I suppose the question is not so much how young you can teach Shakespeare, but how young you can teach any (great) poetry, because children instinctively take to it. For instance, a big-screen adaptation of T S Eliot’s Cats has been announced. In the fantasies of my friend James, this adaptation will feature Channing Tatum as Rum Tum Tugger and Lady Gaga singing “Memory”, and will be produced by the team behind The Incredibles. In short, a poem with children in mind while the adults sit there thinking: “What the f*** is this? There’s no plot at all!”

Instead, the upcoming Cats will be directed by the sombre Tom Hooper, doubtless brought in to “study” the text. Give me Rylance’s six-year-olds any day, imagining what things Henry V might have noticed the night before the Battle of Agincourt. “Wolves howling,” breathes one. “Bats flapping,” gulps another. Then finally – and this suggestion couldn’t be bettered – just before Henry steps out to claim “. . . I think the king is but a man, as I/am”, he possibly spots “a mouse rolling on his bed”.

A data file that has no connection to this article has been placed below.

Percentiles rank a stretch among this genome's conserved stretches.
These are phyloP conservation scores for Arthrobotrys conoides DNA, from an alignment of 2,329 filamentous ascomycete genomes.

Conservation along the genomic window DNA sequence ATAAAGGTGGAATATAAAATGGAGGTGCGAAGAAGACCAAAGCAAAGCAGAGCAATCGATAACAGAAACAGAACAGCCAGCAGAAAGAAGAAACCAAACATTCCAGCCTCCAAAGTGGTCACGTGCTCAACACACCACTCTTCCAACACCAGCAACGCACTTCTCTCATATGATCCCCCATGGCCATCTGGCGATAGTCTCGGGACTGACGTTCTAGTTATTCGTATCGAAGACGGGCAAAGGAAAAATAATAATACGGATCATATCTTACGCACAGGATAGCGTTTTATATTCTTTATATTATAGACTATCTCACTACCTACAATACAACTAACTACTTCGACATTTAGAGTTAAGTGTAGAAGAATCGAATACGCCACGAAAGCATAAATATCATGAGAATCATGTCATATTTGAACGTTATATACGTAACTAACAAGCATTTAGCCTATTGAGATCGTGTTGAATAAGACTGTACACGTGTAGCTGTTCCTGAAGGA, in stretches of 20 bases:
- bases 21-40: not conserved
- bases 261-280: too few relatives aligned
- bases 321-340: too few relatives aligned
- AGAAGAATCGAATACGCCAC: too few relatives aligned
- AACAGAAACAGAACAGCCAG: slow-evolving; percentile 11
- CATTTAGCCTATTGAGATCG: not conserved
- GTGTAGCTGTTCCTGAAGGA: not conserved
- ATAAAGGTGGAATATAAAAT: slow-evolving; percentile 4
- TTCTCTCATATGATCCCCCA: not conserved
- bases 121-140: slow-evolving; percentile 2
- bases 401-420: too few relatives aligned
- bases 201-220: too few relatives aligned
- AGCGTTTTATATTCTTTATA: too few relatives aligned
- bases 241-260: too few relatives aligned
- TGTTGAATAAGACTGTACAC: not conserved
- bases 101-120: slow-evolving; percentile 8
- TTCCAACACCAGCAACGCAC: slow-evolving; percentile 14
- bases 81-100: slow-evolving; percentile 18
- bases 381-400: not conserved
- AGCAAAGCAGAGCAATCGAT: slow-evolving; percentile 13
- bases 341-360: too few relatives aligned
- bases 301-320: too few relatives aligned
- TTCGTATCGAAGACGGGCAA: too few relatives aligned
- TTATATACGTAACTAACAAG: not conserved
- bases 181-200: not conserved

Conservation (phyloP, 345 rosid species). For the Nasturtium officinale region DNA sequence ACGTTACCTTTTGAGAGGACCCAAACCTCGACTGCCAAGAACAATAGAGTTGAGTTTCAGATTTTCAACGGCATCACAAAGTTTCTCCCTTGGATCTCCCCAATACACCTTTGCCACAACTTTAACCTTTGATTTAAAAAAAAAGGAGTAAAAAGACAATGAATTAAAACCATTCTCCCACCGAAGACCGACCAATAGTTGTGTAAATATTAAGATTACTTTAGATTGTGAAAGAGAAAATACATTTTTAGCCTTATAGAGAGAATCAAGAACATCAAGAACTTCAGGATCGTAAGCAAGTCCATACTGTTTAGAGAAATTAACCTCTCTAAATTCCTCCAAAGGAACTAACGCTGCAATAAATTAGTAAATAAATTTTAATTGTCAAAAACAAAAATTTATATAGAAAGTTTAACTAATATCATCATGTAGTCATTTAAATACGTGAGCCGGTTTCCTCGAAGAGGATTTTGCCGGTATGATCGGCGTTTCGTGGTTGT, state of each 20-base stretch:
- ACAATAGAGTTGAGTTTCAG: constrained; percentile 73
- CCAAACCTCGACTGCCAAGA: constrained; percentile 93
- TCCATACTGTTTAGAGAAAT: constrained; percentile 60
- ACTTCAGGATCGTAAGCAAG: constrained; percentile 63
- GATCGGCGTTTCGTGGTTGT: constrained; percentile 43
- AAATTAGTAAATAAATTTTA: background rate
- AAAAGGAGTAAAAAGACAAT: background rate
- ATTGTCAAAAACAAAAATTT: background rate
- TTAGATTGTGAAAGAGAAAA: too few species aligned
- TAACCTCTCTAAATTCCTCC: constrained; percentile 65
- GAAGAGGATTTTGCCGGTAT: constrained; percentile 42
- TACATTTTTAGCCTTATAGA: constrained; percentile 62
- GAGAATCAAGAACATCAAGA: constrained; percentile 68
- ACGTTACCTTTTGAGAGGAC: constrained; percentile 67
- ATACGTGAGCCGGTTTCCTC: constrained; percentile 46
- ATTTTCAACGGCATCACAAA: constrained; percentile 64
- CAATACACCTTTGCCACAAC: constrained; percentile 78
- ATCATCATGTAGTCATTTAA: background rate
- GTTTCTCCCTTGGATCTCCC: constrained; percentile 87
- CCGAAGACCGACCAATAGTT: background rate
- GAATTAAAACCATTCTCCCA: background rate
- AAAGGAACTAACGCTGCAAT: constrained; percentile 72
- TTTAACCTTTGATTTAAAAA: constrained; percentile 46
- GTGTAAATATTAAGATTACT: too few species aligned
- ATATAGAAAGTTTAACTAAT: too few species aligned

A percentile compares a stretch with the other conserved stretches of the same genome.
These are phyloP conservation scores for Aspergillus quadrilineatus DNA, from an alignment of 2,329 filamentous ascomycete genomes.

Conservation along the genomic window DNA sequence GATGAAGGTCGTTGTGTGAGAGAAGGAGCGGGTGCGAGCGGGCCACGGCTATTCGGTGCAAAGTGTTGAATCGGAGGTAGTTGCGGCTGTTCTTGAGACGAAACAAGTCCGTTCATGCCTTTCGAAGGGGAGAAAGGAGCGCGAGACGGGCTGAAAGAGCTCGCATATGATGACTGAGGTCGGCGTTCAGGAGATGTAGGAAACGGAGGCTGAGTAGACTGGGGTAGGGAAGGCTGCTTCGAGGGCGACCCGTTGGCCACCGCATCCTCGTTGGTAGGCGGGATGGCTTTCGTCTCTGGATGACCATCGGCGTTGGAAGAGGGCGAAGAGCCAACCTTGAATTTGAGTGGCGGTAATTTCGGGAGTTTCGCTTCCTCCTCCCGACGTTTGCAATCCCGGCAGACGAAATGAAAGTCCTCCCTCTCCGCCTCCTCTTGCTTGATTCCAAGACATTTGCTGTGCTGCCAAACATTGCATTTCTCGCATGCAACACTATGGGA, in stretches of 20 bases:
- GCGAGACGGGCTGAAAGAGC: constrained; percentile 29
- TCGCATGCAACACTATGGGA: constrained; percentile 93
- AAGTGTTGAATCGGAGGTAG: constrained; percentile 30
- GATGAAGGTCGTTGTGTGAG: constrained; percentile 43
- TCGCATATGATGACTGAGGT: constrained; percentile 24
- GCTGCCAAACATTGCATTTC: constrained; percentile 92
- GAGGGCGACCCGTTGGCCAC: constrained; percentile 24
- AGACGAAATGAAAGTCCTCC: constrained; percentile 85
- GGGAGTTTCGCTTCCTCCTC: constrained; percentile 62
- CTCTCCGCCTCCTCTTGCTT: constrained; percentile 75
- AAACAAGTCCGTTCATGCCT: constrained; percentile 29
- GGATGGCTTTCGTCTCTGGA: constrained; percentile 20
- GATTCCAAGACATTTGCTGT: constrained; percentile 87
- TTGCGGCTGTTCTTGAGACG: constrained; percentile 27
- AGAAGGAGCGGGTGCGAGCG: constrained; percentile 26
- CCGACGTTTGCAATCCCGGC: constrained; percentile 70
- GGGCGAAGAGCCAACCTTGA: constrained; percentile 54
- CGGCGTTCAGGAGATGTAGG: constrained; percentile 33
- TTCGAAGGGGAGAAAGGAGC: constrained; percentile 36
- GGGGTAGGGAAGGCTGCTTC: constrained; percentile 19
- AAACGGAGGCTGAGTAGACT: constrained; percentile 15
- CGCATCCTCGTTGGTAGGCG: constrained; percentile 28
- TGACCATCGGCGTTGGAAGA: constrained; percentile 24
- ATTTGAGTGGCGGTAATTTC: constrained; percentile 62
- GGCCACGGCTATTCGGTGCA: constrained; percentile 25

Antonia Quirke is an author and journalist. She is a presenter on The Film Programme and Pick of the Week (Radio 4) and Film 2015 and The One Show (BBC 1). She writes a column on radio for the New Statesman.

This article first appeared in the 27 April 2017 issue of the New Statesman, Cool Britannia 20 Years On